Economic illiteracy and green vandalism: Political pressure over BEIS solar policy gap ratchets up

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Political pressure on the government’s decision to close the feed-in tariff with no replacement scheme in place has ratcheted up ahead of the closure of a consultation on the future of solar policy in the UK.

This evening the government’s consultation on the Smart Export Guarantee (SEG) – the proposed replacement for the feed-in tariff – closes, after which the Department for Business, Energy and Industrial Strategy will prepare a response and policy position.

However the timing of the consultation has been much criticised. The feed-in tariff scheme will close to new applicants at the end of this month and there will be no policy support for small-scale renewables until the SEG is in place.

Yesterday Baroness Jones issued a Motion of Regret which, while largely powerless, opened the opportunity for the closure of the feed-in tariff to be debated in the House of Lords.

Jones opened the Motion by stating that she felt “so strongly” over the scheme’s closure that she had originally intended to table a humble address, a rarely-used constitutional instrument which would have petitioned the Queen for a response.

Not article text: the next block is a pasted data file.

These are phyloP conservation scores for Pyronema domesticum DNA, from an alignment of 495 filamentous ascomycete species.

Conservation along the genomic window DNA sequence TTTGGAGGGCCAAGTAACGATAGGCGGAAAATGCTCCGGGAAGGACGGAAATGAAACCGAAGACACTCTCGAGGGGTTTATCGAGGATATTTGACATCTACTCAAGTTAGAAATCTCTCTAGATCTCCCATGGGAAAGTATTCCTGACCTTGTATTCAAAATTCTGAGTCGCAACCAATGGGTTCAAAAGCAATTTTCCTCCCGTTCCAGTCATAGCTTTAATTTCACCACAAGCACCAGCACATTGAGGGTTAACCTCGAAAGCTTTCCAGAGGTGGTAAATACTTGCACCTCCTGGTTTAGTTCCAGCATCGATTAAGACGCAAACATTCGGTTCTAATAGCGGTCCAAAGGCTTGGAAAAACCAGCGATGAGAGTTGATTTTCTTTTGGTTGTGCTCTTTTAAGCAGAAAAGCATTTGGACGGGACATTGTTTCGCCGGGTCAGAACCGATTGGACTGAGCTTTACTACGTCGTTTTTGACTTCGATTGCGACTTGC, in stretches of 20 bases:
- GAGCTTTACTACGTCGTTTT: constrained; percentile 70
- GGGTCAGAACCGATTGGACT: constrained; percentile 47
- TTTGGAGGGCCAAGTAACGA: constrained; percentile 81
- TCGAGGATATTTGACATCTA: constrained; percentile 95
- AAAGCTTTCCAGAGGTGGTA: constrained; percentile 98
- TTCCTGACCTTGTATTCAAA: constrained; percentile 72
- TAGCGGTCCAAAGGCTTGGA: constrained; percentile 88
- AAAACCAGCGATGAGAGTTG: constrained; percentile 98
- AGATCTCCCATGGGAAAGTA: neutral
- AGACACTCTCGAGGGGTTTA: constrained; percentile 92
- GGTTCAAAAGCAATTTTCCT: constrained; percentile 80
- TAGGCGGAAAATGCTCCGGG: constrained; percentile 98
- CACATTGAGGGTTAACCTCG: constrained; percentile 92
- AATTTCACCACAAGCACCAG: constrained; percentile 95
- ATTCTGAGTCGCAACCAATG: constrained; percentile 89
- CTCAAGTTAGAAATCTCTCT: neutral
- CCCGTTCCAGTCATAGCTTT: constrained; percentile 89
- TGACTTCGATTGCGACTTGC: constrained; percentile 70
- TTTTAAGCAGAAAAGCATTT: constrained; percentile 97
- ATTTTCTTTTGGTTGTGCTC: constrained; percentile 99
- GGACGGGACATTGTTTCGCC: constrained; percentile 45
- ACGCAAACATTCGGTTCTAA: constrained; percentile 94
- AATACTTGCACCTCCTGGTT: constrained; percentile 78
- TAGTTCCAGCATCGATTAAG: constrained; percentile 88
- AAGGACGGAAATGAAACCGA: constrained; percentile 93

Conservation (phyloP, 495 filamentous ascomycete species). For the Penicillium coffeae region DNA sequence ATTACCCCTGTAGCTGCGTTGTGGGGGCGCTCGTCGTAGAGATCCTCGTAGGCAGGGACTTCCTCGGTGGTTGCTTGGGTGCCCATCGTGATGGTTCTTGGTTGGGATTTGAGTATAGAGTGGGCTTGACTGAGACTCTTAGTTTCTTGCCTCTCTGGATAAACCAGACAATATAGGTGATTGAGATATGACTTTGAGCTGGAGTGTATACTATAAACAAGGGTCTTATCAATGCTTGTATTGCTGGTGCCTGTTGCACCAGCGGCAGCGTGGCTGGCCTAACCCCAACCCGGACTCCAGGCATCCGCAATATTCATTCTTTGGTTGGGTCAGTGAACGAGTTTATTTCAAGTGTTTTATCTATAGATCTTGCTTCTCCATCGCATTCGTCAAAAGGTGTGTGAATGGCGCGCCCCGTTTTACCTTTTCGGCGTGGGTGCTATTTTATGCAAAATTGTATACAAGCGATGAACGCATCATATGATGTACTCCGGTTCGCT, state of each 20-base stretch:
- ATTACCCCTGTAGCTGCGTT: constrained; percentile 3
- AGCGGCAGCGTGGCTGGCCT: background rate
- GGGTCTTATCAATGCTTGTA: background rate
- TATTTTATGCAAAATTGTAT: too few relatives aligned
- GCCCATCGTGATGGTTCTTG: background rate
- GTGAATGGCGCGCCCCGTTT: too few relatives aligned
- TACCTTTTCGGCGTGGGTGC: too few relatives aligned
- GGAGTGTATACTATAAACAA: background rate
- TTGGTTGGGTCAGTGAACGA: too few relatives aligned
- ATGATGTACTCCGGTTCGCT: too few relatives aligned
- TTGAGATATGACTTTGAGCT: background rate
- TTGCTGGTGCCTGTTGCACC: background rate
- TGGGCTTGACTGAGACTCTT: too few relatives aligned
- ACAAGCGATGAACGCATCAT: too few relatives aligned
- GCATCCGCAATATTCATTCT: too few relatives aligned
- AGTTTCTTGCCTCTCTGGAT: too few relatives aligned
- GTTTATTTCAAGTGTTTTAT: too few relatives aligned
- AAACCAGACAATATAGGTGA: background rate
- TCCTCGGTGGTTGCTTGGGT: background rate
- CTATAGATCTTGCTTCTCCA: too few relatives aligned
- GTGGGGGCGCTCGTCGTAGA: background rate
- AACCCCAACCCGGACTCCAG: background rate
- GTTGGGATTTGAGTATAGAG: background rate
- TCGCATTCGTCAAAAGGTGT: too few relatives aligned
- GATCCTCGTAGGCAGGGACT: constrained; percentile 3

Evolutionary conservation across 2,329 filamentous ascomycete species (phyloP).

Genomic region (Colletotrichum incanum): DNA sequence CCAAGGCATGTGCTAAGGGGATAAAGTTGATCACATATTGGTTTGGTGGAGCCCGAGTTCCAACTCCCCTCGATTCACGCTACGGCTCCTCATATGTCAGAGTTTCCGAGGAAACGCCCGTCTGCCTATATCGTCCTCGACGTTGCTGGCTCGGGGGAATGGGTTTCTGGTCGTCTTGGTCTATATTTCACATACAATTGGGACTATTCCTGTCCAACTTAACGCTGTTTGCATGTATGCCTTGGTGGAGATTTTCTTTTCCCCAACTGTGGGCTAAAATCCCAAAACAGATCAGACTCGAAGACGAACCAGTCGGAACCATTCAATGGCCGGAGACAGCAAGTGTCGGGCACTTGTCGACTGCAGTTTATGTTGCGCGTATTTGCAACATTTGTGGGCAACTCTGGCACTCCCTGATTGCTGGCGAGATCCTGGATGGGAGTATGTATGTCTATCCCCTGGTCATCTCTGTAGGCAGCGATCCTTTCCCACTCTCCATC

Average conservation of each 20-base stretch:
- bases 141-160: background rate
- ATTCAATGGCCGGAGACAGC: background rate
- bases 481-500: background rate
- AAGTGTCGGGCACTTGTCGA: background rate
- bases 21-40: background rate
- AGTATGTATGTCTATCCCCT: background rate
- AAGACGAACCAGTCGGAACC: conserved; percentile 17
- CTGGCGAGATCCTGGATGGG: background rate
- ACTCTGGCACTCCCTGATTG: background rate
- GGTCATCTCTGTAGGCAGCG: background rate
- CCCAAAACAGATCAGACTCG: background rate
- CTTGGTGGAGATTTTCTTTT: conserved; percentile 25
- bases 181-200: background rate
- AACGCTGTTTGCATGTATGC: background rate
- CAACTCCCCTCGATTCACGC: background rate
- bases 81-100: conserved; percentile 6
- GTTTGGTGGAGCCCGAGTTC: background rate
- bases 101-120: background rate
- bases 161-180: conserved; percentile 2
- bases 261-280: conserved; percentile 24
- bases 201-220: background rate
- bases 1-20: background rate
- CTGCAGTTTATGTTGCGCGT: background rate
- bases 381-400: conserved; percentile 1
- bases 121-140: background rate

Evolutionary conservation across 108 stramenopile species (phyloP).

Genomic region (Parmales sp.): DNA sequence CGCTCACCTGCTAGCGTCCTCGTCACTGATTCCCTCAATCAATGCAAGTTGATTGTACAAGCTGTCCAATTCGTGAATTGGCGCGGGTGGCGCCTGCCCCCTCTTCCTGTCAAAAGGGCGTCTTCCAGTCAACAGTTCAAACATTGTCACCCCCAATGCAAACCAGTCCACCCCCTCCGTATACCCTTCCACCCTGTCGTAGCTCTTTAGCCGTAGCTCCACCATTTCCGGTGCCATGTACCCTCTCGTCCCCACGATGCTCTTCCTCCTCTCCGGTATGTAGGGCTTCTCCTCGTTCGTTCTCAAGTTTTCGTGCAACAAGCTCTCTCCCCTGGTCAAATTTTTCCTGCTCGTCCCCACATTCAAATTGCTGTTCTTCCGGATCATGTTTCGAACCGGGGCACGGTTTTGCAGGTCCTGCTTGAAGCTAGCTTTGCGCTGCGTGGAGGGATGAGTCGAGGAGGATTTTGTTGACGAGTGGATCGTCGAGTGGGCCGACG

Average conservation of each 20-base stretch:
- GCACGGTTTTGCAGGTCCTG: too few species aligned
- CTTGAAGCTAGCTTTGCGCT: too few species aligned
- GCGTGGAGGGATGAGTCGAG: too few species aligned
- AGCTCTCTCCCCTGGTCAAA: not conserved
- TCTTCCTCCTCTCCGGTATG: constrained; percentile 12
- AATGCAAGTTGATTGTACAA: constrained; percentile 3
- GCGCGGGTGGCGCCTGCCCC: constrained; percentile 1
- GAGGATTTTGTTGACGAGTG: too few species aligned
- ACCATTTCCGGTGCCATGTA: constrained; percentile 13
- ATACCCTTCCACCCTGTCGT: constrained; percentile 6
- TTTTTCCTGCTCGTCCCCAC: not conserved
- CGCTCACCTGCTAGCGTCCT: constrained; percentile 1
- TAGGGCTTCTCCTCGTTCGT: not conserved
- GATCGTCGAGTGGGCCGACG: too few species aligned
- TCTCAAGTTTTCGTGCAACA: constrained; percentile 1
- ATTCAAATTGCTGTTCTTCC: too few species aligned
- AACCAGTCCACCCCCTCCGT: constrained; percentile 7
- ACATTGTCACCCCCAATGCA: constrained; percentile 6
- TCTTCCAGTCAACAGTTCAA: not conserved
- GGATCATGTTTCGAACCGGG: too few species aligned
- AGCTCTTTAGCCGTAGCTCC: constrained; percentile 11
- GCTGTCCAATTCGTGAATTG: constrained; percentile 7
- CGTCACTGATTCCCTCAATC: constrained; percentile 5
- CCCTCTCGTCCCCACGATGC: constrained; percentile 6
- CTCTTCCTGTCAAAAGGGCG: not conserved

“I want to emphasise that the word ‘regret’ does not come anywhere close to my feelings on this issue. The government have behaved with economic illiteracy and I hope that, towards the end of the debate, I will ​hear from the minister that they will pause in the scrapping of the tariff until they have at least determined the level and the timing on the export tariff,” Jones said, before referencing the “enormous damage” the policy decision stood to cause the UK’s green economy.

“The stark reality is that the Government are throwing the domestic renewable industry off a cliff, with the vague promise that an ambitious new system might appear in time to save it. Plus we have no idea of the rate at which this energy will be valued,” she said.

Ex-Liberal Democrat MP Lord Teverson, whose party was instrumental in the creation of the feed-in tariff scheme, was also strong in his condemnation of the tariffs, arguing it to be an example of the “green vandalism we have seen so much of in renewables”.

Responding on behalf of the Conservatives, Baroness Vere of Norbiton stressed that it was the government’s intent to analyse responses to the consultation quickly.

“We propose to bring forward proposals in this area as soon as possible; we do not want to see a significant hiatus between the closure of the FiT scheme and the SEG scheme coming into force,” she said.

But her response was not well received and Jones dismissed it as “very poor”.

“It makes me wonder what the point of this sort of debate is if the government do not listen—if they do not understand that it is unacceptable for them not to accept that there could be not just a few jobs lost but thousands of jobs lost, as there were last time when the FiT was reduced,” she said.

Meanwhile, writing for Politics Home, Conservative MP Antoinette Sandbach argued that while the Smart Export Guarantee constituted a “welcome commitment” from the government, there were several issues that needed to be addressed.

These include the need for a minimum ‘floor price’ for exported power and how, unless by some feat the SEG can be implemented in 18 days, there will be a policy gap after the FiT expires.

Sandbach is hosting a Westminster Hall Debate this afternoon during which energy minister Claire Perry will field questions on the closure of the scheme.